In Situ Detection of Neurotransmitters from Stem Cell-Derived Neural Interface at the Single-Cell Level via Graphene-Hybrid SERS Nanobiosensing
Authors and Affiliations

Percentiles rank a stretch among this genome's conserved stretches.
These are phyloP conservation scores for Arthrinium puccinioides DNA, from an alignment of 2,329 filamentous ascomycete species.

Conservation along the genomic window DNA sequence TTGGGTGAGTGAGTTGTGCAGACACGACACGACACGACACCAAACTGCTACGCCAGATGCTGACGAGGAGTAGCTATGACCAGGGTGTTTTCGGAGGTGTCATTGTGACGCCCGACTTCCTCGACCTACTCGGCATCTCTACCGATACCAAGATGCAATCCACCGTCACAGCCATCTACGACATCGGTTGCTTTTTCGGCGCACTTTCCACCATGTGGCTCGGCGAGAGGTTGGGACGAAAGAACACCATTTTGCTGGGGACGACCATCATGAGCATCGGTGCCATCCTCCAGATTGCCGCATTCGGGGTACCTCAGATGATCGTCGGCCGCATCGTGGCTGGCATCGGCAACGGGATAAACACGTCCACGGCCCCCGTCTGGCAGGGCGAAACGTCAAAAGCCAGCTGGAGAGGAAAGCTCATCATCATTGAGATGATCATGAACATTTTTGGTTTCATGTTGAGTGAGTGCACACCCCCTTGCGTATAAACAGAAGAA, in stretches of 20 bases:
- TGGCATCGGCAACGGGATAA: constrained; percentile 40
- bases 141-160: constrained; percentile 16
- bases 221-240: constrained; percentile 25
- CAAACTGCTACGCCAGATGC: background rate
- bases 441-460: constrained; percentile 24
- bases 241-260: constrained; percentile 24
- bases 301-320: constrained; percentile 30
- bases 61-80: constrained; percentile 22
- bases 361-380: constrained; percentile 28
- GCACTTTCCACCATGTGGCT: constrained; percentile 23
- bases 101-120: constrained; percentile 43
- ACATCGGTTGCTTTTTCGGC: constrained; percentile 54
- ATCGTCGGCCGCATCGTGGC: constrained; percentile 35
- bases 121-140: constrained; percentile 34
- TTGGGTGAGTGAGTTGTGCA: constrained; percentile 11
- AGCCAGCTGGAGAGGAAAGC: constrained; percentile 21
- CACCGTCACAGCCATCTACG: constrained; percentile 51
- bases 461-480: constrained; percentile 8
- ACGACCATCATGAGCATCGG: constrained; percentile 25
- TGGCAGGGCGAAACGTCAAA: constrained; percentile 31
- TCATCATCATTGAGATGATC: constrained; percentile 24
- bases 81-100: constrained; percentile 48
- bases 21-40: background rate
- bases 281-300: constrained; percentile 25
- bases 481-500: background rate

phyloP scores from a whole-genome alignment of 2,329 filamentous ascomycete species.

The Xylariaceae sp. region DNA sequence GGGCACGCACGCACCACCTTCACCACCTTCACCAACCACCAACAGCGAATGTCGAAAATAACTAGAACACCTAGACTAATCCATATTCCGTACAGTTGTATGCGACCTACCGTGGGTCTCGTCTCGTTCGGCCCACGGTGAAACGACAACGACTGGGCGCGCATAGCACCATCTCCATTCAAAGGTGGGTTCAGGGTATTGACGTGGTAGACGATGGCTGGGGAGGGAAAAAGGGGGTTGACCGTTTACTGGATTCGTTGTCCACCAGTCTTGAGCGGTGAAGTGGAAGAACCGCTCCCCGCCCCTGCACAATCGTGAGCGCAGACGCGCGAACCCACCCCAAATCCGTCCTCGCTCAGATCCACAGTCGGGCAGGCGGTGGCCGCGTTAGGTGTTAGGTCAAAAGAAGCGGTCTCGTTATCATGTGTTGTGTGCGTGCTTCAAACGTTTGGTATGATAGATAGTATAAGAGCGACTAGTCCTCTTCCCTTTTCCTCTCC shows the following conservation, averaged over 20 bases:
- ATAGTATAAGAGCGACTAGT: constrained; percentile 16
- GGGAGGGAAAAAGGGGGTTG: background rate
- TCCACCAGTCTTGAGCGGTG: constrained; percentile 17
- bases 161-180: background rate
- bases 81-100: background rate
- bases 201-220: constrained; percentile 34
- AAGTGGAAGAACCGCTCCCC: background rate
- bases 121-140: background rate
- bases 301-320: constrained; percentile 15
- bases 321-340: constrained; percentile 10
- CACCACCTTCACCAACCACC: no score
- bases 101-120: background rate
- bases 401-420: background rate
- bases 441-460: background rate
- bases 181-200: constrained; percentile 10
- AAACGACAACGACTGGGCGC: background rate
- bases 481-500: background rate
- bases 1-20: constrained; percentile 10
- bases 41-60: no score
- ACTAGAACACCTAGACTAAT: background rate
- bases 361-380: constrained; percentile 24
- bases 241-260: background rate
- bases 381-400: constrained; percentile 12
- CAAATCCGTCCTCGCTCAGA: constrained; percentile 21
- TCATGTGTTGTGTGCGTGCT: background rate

In situ quantitative measurements of neurotransmitter activities can provide useful insights into the underlying mechanisms of stem cell differentiation, the formation of neuronal networks, and neurodegenerative diseases. Currently, neurotransmitter detection methods suffer from poor spatial resolution, nonspecific detection, and a lack of in situ analysis. To address this challenge, herein, we first developed a graphene oxide (GO)-hybrid nanosurface-enhanced Raman scattering (SERS) array to detect dopamine (DA) in a selective and sensitive manner. Using the GO-hybrid nano-SERS array, we successfully measured a wide range of DA concentrations (10–4 to 10–9 M) rapidly and reliably. Moreover, the measurement of DA from differentiating neural stem cells applies to the characterization of neuronal differentiation. Given the challenges of in situ detection of neurotransmitters at the single-cell level, our developed SERS-based detection method can represent a unique tool for investigating single-cell signaling pathways associated with DA, or other neurotransmitters, and their roles in neurological processes.